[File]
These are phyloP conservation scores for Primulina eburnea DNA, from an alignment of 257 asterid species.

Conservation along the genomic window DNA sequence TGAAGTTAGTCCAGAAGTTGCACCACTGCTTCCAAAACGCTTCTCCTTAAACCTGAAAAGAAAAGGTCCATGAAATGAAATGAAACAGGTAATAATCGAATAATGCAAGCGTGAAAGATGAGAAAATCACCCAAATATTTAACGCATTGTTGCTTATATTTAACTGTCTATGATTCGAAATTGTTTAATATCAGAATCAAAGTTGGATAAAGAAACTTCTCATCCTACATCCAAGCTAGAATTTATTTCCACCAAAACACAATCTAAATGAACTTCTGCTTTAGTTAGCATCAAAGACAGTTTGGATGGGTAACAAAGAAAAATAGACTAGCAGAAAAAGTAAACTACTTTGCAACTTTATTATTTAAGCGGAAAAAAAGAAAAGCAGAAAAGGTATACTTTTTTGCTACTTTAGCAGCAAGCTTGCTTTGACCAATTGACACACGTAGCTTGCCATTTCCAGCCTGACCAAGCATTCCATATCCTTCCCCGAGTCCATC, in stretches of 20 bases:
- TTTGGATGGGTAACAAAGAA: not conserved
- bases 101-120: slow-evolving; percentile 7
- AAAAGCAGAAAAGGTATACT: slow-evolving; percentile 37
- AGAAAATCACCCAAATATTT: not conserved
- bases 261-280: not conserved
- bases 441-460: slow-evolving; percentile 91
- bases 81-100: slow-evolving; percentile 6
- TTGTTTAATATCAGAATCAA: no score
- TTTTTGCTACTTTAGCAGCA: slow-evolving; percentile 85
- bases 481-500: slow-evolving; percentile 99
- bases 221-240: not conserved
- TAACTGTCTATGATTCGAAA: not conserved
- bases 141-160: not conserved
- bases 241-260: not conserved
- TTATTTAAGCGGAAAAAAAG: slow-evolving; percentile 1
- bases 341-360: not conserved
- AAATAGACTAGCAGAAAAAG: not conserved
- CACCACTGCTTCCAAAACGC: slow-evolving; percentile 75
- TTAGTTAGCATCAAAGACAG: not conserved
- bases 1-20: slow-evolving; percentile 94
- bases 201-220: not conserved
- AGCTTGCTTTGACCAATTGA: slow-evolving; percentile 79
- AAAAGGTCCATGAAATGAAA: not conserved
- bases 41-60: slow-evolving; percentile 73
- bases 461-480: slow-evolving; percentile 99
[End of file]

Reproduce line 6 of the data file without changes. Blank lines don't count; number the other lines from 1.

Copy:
- AGAAAATCACCCAAATATTT: not conserved